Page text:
3 Ways to Help a Victim of Domestic Abuse

Sorry to say, but there will probably be a time during your 4 years of college that you meet someone who is dealing with domestic abuse, and it can often be very difficult trying to figure out a way to help without “sticking your nose in their business.”

But before I get on with this article, it should be known that domestic violence is something that hits rather home for me. During my four years of college, I was with a man named…should I use his real name? Ah, screw it. His name was Jason. He was super sweet and charming at first (as they all are), and then things quickly turned violent and twisted.

Now I’d like to say that I ended up saying enough was enough, put my foot down and moved out, never to return, but the truth is that after he’d held me hostage for three days, not letting me leave the house or make any contact with the outside world, my friends showed up while he was at work with a gaggle of people I’d never met and about four pickup trucks. In one hour they moved everything I owned to a new location, including me, in a sloppy incoherent bundle of tears. For the first few months, they paid my rent, my bills, gave me rides back and forth to work, and made sure I didn’t call him when I was lonely (which was all the time). I’m now in an amazingrelationship with someone else, but I can’t help but think of what would have happened had my friends not intervened when they did. In all honesty, I think he would’ve ended up killing me.419614_331610540220169_304695649578325_927941_732762332_n_large

1.) Be supportive and listen.
A common trend with abusers is that they try to convince the victim that they are all alone. The point is create this separate reality where the victim becomes dependent on the abuser, because, as the abuser put it, “Where would you go? You have no friends or family who could take you in. You’re a burden on me and I can barely handle you.” If you suspect a friend is going through a situation like this, the best thing you can do is let them know that they do have places to go and they do have other options. Helping them talk about what they would do if they ever did decide to leave can help them develop a plan for actually doing so.I realize that showing up to someone’s house and forcefully moving them out is probably not an option; so instead, here are some other ways you can help if you suspect someone is dealing with domestic violence.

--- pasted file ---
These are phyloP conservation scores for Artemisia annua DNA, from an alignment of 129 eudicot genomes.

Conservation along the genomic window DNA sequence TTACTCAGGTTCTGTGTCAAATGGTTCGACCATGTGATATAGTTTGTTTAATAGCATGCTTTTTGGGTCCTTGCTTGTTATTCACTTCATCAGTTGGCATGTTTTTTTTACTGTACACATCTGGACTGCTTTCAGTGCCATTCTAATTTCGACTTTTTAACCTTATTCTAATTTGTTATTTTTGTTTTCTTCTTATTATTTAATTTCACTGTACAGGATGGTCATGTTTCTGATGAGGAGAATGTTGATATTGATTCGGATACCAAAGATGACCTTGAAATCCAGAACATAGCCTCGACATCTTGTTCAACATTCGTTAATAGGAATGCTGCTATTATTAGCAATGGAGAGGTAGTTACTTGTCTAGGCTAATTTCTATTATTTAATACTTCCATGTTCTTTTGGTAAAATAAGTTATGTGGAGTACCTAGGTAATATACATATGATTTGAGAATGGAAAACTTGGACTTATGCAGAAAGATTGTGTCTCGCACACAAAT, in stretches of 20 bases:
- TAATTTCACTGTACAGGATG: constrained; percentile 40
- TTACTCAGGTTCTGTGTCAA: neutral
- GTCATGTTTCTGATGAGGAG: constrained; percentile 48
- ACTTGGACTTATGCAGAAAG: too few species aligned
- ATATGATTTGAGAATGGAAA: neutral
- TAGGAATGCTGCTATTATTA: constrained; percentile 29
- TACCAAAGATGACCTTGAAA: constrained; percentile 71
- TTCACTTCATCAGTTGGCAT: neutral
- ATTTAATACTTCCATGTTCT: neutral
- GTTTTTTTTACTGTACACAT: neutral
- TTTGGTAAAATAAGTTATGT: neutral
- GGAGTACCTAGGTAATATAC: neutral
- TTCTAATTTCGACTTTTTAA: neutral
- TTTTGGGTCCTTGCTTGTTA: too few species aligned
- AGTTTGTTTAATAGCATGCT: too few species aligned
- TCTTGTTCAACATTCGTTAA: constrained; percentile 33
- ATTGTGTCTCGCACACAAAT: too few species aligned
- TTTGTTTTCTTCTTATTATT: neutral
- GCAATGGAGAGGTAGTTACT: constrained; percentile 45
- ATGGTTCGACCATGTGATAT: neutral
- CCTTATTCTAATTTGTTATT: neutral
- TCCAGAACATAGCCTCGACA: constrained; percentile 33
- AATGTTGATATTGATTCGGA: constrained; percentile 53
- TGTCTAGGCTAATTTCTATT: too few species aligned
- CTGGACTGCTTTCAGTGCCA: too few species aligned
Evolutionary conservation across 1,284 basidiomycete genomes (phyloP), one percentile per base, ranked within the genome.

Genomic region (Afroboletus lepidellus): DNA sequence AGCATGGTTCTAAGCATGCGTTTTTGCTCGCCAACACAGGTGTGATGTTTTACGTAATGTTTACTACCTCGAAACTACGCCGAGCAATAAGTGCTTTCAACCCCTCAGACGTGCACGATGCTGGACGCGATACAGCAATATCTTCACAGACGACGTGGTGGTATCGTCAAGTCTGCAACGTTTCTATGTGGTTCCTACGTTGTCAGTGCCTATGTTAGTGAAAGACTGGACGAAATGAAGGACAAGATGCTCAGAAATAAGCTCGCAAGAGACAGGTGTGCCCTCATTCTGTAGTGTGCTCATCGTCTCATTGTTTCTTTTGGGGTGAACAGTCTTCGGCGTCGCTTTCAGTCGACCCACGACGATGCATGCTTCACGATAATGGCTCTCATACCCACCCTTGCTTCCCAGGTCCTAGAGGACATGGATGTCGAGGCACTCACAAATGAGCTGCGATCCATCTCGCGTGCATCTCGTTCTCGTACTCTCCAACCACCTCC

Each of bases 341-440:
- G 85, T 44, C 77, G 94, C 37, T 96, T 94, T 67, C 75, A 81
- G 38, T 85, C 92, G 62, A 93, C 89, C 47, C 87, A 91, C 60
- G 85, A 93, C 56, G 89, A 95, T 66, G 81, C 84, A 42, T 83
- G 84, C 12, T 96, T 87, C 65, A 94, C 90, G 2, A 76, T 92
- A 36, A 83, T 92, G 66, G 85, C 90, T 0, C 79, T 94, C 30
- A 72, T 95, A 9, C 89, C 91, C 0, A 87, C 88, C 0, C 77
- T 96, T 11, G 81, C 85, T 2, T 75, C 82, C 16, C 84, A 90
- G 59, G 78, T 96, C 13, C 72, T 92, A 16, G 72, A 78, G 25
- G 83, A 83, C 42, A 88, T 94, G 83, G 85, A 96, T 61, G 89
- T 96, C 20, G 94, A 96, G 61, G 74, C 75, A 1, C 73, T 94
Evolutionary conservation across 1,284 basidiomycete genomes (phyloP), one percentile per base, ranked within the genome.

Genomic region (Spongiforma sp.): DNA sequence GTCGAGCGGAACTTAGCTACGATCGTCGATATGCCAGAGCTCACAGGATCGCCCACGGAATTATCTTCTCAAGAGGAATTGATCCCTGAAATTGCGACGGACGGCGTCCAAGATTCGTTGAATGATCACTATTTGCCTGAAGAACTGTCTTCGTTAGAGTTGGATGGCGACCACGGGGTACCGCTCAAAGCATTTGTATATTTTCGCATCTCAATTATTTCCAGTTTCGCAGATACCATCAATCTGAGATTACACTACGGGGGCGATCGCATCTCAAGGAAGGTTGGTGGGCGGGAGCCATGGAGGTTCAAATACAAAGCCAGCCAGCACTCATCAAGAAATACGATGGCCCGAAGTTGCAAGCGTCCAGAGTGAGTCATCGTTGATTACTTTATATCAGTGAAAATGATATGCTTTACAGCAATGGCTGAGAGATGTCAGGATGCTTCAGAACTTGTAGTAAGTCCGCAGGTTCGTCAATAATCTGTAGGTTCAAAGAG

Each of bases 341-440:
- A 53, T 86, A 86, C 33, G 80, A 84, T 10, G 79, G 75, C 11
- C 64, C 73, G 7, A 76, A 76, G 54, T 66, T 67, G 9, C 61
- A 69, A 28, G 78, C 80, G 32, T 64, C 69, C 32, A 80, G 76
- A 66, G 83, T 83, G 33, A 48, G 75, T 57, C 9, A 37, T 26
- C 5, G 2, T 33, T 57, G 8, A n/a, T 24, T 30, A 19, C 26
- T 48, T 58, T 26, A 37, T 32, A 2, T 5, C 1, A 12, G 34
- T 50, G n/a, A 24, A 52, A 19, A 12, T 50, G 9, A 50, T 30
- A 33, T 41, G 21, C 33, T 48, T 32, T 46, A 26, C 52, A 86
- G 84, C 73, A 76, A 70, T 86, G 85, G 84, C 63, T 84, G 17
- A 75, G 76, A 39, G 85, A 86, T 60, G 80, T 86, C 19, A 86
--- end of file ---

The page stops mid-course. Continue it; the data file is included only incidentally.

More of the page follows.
2.) Consistently try to make contact. Another form of abuse is often isolation. Jason would break my phone and take my keys, making it impossible for me to leave or get ahold of anyone. If you can’t get ahold of your friend then there’s nothing wrong with sending a cop anonymously over to the house (or sending your RA or campus police to the dorm room next to you) to check on them. If everything is fine than the cop just leaves: no report, no arrest; nothing. If something isn’t wrong though, there’s a cop there just in case.

3.) Intervene. And speaking of sending a cop to the house, just do it. I can’t count the number of times I was fearful for my life when one of the neighbors would come by and ask if they should call the cops. Of course we’re going to say no! What is the victim going to do, say “yes” right in front of her abuser? There’s no way! If you hear screaming and fighting and suspect it’s getting overly heated, call the cops!



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